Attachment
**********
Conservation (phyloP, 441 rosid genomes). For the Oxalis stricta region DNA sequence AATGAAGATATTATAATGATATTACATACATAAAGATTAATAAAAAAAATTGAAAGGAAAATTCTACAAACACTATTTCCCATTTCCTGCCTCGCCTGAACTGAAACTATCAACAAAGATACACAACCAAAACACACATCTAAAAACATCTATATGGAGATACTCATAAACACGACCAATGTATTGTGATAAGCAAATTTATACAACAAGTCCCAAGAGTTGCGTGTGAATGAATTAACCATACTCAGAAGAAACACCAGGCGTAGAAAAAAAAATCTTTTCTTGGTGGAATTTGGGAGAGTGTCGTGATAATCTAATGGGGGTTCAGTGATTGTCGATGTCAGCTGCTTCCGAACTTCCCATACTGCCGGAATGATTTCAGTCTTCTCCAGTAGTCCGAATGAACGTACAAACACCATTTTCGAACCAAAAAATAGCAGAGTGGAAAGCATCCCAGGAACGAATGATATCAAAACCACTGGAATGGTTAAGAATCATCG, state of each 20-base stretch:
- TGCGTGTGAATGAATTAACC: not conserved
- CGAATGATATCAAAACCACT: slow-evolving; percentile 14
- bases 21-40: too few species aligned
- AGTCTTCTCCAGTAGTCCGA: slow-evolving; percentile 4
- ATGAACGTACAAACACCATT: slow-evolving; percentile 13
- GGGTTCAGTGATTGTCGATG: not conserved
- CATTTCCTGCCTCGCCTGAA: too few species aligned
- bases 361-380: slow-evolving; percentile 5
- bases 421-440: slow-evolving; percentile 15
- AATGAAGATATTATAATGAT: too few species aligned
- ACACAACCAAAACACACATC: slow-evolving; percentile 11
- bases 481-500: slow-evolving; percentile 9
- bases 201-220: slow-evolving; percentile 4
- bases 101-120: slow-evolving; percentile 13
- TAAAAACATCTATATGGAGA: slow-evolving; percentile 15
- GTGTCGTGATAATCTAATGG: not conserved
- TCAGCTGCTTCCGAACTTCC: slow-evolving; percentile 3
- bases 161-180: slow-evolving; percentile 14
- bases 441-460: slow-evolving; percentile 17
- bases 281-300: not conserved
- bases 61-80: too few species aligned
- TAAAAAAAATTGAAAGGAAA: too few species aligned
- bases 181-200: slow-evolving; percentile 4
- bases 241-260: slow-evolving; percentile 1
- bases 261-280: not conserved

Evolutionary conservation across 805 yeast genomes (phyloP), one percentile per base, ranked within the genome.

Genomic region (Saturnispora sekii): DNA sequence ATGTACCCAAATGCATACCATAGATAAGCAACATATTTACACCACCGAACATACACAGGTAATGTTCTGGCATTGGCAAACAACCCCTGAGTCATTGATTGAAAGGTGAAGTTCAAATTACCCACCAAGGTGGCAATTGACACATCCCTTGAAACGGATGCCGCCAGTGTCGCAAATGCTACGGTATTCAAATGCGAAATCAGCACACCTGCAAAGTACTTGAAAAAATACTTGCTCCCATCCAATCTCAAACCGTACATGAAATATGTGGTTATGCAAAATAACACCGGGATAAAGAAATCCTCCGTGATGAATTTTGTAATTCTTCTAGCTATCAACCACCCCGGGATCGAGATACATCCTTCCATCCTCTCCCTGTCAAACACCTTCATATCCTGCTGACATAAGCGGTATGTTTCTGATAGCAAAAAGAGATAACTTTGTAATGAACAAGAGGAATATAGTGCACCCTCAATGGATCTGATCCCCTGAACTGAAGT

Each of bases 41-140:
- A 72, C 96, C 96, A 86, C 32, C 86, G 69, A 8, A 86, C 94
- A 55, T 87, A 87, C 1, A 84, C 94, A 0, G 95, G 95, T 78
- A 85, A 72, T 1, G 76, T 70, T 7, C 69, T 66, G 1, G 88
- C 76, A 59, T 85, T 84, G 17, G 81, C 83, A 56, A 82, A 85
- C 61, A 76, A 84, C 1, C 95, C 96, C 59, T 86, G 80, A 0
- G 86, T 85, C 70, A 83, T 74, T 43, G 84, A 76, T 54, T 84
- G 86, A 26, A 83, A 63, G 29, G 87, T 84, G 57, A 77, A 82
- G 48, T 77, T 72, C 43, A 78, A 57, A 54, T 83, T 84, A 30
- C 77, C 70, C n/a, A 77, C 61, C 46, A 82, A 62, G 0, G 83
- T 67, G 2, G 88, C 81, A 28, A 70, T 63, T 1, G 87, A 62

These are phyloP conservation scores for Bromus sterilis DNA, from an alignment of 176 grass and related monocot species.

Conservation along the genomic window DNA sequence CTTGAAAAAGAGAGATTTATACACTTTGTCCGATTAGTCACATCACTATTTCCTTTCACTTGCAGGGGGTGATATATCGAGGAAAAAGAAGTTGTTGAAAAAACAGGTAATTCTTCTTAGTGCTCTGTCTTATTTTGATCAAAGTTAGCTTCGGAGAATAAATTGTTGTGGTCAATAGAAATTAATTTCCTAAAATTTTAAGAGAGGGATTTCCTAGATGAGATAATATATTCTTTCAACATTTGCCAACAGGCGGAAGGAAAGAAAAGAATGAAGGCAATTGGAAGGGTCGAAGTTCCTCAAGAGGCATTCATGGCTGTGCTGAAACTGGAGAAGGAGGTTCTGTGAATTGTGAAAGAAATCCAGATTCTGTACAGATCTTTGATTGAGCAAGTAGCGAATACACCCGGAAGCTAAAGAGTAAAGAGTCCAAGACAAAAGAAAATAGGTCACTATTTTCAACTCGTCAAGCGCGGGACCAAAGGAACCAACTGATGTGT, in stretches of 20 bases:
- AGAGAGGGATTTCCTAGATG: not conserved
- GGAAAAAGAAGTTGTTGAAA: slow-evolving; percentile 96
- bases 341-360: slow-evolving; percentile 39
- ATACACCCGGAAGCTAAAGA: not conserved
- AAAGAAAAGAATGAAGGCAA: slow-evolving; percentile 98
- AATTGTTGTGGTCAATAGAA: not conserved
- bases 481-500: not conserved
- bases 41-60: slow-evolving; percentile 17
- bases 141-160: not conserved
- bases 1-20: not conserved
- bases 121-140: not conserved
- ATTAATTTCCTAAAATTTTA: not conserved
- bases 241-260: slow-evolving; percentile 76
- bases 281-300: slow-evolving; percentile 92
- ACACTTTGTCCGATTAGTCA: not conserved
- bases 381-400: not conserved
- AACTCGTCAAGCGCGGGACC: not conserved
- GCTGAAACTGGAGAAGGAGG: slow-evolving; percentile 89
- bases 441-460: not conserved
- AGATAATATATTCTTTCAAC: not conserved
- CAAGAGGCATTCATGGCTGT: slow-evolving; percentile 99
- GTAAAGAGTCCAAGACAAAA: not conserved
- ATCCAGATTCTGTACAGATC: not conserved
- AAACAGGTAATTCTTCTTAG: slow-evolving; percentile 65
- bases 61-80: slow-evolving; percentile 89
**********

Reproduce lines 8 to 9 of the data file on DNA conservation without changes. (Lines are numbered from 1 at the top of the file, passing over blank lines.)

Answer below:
- CATTTCCTGCCTCGCCTGAA: too few species aligned
- bases 361-380: slow-evolving; percentile 5